Democracy Dies in Darkness

In Sight | Perspective

‘As a woman, they say, you have to go the extra mile. As a woman in a male-dominant sport, you have to go the extra 10 miles’

May 7, 2018 at 6:00 AM

Tiara talks with her young HeadBangers teammates during the Metropolitan Police Department’s National Night Out, an event held across the country that promotes police-community bonding. (Toya Sarno Jordan/)
Tiara is weighed in at a Downtown Locker Room shop in Northeast Washington before her fight against Tammy Franks at the Howard Theatre. (Toya Sarno Jordan/)

“As a woman, they say, you have to go the extra mile. As a woman in a male-dominant sport, you have to go the extra 10 miles,” said Tiara Brown, 28, after breezing through six miles on the treadmill at the HeadBangers Boxing Gym. Dreads pushed back under her purple cap, headphones tucked in, Tiara quietly works through her daily routine among the group of men and young boys who make up the HeadBangers team.

Tiara “The Dark Menace” Brown began her journey in the ring at age 13 in her home town of Fort Myers, Fla. In 2012 she became the third U.S. boxer, male or female, to win a world title at the International Boxing Association World Championships, a status she maintained until 2014 when she came home with a bronze medal. Leaving her family behind, Tiara made the move to Southeast Washington to train with the HeadBangers, an all-male boxing team known for dedicated father-figure coaches who train elite amateur and pro fighters (Tiara no longer trains with the HeadBangers; she now trains at another gym and works with a new promoter, Preeminent PR). Holding an intact 4-0 record since her pro debut in 2016, all of Tiara’s opponents have backed down before their fights, nervous of her left hook to the body and her two-KO record.

For other natives of Southeast D.C., she is simply known as Officer Brown, a friendly beat police officer who patrols the Sixth District. In a neighborhood better known for street violence and armed assault, she has built friendly relationships with residents who regularly approach her for a quick chat during the day. Tiara’s choice to join the police force came after the murder of her brother Jermaine Thomas amid confusing circumstances in the streets of Fort Myers. “Crime is everywhere; the world is so tainted for the youth. I want to make a difference and clean the streets up,” she said, vowing to serve and protect the youth of her community.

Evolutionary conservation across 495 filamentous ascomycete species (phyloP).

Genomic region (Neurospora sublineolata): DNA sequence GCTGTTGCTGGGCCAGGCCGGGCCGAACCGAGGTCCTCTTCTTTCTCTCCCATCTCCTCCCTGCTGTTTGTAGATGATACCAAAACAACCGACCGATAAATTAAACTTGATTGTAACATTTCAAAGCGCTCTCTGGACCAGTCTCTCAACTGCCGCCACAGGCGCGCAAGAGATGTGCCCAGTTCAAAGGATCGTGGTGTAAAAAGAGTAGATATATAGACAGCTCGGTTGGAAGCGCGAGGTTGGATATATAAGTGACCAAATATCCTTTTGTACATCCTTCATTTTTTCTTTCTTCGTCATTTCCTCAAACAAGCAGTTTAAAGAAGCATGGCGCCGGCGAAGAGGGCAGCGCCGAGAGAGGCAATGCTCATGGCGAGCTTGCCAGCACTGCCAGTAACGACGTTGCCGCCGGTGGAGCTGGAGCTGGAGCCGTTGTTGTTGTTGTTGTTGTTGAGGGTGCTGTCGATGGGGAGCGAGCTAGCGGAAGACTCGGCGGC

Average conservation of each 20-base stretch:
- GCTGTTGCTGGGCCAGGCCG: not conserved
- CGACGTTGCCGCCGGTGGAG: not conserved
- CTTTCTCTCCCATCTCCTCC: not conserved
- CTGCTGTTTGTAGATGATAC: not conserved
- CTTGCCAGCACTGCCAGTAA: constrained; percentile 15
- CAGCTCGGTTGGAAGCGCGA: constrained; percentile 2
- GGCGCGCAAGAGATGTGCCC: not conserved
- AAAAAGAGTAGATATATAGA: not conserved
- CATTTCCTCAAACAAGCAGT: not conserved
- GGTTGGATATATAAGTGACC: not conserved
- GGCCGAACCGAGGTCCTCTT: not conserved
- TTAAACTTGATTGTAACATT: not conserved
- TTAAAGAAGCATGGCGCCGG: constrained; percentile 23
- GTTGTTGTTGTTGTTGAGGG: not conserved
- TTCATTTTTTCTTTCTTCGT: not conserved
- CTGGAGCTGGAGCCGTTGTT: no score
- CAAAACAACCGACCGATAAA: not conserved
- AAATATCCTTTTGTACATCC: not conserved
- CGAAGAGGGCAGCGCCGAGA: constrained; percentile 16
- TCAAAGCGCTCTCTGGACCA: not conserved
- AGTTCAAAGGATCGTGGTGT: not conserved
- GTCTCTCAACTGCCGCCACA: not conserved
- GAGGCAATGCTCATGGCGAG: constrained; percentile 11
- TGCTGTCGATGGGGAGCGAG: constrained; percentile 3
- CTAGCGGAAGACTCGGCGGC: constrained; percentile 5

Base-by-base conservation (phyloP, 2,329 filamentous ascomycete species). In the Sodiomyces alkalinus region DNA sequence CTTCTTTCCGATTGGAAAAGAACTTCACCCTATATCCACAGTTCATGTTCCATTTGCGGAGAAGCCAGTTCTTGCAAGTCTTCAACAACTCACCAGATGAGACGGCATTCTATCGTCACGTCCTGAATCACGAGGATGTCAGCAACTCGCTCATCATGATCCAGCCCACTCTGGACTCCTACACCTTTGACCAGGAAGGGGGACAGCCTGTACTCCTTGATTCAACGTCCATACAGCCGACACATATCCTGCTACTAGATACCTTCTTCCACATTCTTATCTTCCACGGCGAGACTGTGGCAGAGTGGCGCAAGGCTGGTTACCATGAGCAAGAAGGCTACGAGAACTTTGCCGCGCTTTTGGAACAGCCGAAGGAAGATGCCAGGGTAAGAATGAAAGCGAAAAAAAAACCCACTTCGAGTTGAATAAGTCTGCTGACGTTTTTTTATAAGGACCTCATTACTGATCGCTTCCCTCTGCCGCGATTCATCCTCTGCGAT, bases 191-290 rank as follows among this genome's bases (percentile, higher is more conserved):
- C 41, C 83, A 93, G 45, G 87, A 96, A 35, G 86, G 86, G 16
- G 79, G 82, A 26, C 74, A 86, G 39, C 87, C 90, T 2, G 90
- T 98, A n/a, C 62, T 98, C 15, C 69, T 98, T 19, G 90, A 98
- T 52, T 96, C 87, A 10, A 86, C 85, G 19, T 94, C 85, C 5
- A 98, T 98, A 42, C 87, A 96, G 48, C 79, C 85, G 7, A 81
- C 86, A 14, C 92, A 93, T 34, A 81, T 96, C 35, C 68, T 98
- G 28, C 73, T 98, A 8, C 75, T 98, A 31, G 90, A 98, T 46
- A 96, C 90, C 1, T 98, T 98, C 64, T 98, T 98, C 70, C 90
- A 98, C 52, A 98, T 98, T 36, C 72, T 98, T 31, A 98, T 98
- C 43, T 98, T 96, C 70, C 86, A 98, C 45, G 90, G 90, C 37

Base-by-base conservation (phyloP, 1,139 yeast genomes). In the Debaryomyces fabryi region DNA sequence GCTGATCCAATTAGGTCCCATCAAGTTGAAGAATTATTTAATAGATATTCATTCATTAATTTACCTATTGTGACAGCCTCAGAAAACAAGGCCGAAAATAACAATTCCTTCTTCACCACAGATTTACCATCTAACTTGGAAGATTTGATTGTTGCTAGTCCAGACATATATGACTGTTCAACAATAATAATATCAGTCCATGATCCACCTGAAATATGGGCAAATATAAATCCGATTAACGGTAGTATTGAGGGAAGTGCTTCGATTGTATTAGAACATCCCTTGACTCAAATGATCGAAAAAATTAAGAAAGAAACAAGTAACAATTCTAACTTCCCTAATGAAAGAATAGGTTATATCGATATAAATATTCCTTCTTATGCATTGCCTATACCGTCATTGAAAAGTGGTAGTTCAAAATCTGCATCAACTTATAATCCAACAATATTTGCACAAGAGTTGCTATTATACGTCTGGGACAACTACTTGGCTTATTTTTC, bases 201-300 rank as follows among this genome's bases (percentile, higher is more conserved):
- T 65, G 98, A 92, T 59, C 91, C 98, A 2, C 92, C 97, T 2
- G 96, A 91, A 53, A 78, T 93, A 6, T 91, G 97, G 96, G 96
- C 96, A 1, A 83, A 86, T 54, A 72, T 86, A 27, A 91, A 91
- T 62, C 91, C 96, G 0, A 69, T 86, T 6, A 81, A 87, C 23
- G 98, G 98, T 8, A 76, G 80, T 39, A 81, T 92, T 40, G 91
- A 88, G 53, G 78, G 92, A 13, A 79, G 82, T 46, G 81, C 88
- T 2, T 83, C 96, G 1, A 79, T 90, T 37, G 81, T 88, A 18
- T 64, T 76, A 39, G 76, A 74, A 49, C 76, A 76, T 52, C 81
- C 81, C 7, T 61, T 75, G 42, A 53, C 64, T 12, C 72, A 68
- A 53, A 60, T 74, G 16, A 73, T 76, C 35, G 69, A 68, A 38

Tiara trains daily often after 10-hour bike patrol shifts. It is not uncommon to find her training in the empty gym on Friday nights, or after attending Sunday service at the Suitland Road Church of Christ in Maryland. Tiara signs her text messages with “They shall walk and not faint,” a phrase from Isaiah 40:31. “It’s about patience. Giving yourself to God knowing that with faith, he will carry you only if you believe in yourself,” she said. Carrying others is Tiara’s most valued goal, serving as inspiration for youths and future boxing generations.

Franchon Crews adjusts the outfit she made for Tiara before her fight against Tammy Franks at the Howard Theatre. Franchon has made all the outfits for Tiara’s pro fights. (Toya Sarno Jordan)

Coach Amin Ali, known as Jeff, helps Tiara stretch before her professional debut fight against Khadijah Sanders at the Sphinx Club in Washington. (Toya Sarno Jordan/)
Tiara warms up with coach Patrice “Boogie” Harris, before her fight against Tammy Franks at the Howard Theatre. (Toya Sarno Jordan/)
Coach Barry Hunter says a few last words to Tiara as they walked into the ring before her fight against Tammy Franks at the Howard Theatre. (Toya Sarno Jordan/)

Tiara fights against Tammy Franks, winning by knockout in the second round at the Howard Theatre. (Toya Sarno Jordan)

Tiara holds her phone showing a photo of her brother Jermaine Thomas who was killed in the streets of Fort Myers in 2010. (Toya Sarno Jordan/)
Tiara receives a blessing from Pastor Reginald Woodard during Sunday mass at the Black Box Theatre in Maryland. (Toya Sarno Jordan/)
Tiara takes off her vest at her house after a patrol shift. Between her 10-hour work shifts followed by four-hour training sessions, she is left with little time at home to take her dog King out for walks and have dinner. (Toya Sarno Jordan/)
Tiara responds to a missing-person report while on patrol in the 6th District in Southeast Washington. (Toya Sarno Jordan/)
Tiara stops to talk to kids while on her beat in the 6th District in Southeast Washington. (Toya Sarno Jordan/)
Tiara talks to police officers during the Metropolitan Police Department’s National Night Out, an event held across the country that promotes police-community bonding. (Toya Sarno Jordan/)

In Sight is The Washington Post’s photography blog for visual narrative. This platform showcases compelling and diverse imagery from staff and freelance photographers, news agencies and archives. If you are interested in submitting a story to In Sight, please complete this form.

More on In Sight:

Stanley Kubrick’s little-known life as a still photographer

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The sidelines are at the center of Martin Amis’s photographs of racing in England

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